TigerGraph raises $105mn for big data analytics
Redwood City, California-based TigerGraph offers cloud-based graph analytics for use in areas such as machine learning.
As analytics has moved into the cloud, companies are increasingly looking at gleaning new forms of insight into their data.
What is graph analytics?
Graph analytics involves analysing the connections between data points, with TigerGraph’s offering allowing the rapid formation of new models from data and deployed across multiple clouds, using relational databases to identify patterns and delivering recommendations.
The company hailed the impetus for digital transformation stemming from the ongoing COVID-19 pandemic as providing it with customer keen on gaining insights about their businesses.
“For over 40 years, business’s #1 data management challenge has been how to easily ask business questions across all of their data in real-time to guide their operations. The human brain connects data to derive new insights and helps us decide what to do next. TigerGraph’s mission is to power an enterprise brain with graph and AI that discovers these new insights within the enterprise data stored in the cloud and on-prem,” Dr. Yu Xu, founder and CEO of TigerGraph.
Serving Asia’s digital economy
The company said it would use the funds to assist with opening offices in the Asia Pacific region to tap into demand from its growing digital economy, with locations opening in Singapore and Indonesia.
Todd Blaschka, the company’s COO, : “Our mission is to help governments, businesses and people to unlock the power of their data and drive actionable, real-time insights-driven decision-making. TigerGraph already works with the top four largest banks in Asia helping these customers across areas such as Real-time Fraud Detection, Anti-Money Laundering, Credit Risk Assessment, and Customer 360 Analysis. We also work with key telcos in the region, enabling them to analyse customer behaviour and prevent fraud.”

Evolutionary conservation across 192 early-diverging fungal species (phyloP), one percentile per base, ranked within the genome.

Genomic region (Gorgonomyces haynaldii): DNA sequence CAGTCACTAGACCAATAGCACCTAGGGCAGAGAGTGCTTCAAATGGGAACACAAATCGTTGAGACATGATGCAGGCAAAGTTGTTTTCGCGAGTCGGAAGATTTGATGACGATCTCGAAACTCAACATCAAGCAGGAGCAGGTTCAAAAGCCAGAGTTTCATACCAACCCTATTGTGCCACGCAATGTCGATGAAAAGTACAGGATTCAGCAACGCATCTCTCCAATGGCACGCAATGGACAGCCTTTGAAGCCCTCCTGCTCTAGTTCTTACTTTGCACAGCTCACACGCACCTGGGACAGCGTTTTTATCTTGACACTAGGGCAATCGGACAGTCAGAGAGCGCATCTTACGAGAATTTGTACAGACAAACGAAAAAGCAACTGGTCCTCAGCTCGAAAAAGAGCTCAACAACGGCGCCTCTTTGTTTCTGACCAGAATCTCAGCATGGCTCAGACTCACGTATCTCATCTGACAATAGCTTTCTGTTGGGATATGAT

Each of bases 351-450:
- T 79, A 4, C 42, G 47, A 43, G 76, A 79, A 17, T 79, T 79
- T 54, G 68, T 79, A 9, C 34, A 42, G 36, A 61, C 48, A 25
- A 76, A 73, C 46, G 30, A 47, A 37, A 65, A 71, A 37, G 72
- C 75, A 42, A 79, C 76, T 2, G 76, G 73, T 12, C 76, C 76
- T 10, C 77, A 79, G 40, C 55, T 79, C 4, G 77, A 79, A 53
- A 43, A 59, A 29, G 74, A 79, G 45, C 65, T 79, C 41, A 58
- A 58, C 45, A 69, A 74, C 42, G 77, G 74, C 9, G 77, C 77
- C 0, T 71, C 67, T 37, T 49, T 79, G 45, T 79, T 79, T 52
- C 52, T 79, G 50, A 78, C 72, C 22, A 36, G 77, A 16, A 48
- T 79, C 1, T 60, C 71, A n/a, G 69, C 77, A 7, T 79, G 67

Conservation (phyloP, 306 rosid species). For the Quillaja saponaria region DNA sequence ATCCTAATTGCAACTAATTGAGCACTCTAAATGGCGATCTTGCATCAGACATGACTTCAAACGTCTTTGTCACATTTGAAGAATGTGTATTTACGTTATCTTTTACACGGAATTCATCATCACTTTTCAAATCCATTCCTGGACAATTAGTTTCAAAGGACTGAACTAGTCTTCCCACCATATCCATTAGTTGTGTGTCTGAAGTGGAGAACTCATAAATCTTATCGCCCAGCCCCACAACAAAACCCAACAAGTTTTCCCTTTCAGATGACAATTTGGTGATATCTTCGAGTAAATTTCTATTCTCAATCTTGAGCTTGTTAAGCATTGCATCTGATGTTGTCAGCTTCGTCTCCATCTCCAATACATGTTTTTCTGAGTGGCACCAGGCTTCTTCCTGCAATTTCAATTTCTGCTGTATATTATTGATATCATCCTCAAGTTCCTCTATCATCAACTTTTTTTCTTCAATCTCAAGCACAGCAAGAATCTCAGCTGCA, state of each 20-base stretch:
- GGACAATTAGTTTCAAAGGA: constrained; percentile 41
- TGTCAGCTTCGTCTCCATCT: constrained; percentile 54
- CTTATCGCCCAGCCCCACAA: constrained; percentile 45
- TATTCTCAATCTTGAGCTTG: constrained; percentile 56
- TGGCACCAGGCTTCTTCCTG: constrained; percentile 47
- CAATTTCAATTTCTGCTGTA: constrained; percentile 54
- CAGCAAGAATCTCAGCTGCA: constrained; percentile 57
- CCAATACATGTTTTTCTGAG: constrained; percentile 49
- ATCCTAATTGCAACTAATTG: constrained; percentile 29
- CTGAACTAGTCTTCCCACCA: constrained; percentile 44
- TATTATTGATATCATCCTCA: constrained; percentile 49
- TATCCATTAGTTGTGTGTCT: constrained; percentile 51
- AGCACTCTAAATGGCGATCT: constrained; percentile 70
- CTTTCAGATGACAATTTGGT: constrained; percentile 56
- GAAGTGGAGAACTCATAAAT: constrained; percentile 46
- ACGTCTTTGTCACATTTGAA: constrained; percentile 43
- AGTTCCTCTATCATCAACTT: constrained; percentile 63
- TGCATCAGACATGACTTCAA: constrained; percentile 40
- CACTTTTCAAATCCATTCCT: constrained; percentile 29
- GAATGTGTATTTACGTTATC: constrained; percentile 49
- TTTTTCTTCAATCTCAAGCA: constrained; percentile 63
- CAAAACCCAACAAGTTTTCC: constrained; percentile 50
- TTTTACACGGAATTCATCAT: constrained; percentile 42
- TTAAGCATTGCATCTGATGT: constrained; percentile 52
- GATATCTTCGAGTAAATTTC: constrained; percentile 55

SAS: Improving the British Army’s decision making with data
SAS’ long-standing relationship with the British Army is built on mutual respect and grounded by a reciprocal understanding of each others’ capabilities, strengths, and weaknesses. Roderick Crawford, VP and Country GM for SAS UKI, states that the company’s thorough grasp of the defence sector makes it an ideal partner for the Army as it undergoes its own digital transformation.
“Major General Jon Cole told us that he wanted to enable better, faster decision-making in order to improve operational efficiency,” he explains. Therefore, SAS’ task was to help the British Army realise the “significant potential” of data through the use of artificial intelligence (AI) to automate tasks and conduct complex analysis.
In 2020, the Army invested in the SAS ‘Viya platform’ as an overture to embarking on its new digital roadmap. The goal was to deliver a new way of working that enabled agility, flexibility, faster deployment, and reduced risk and cost: “SAS put a commercial framework in place to free the Army of limits in terms of their access to our tech capabilities.”
Doing so was important not just in terms of facilitating faster innovation but also, in Crawford’s words, to “connect the unconnected.” This means structuring data in a simultaneously secure and accessible manner for all skill levels, from analysts to data engineers and military commanders. The result is that analytics and decision-making that drives innovation and increases collaboration.
Crawford also highlights the importance of the SAS platform’s open nature, “General Cole was very clear that the Army wanted a way to work with other data and analytics tools such as Python. We allow them to do that, but with improved governance and faster delivery capabilities.”
SAS realises that collaboration is at the heart of a strong partnership and has been closely developing a long-term roadmap with the Army. “Although we're separate organisations, we come together to work effectively as one,” says Crawford. “Companies usually find it very easy to partner with SAS because we're a very open, honest, and people-based business by nature.”
With digital technology itself changing with great regularity, it’s safe to imagine that SAS’ own relationship with the Army will become even closer and more diverse. As SAS assists it in enhancing its operational readiness and providing its commanders with a secure view of key data points, Crawford is certain that the company will have a continually valuable role to play.
“As warfare moves into what we might call ‘the grey-zone’, the need to understand, decide, and act on complex information streams and diverse sources has never been more important. AI, computer vision and natural language processing are technologies that we hope to exploit over the next three to five years in conjunction with the Army.”
Fundamentally, data analytics is a tool for gaining valuable insights and expediting the delivery of outcomes. The goal of the two parties’ partnership, concludes Crawford, will be to reach the point where both access to data and decision-making can be performed qualitatively and in real-time.
“SAS is absolutely delighted to have this relationship with the British Army, and across the MOD. It’s a great privilege to be part of the armed forces covenant.”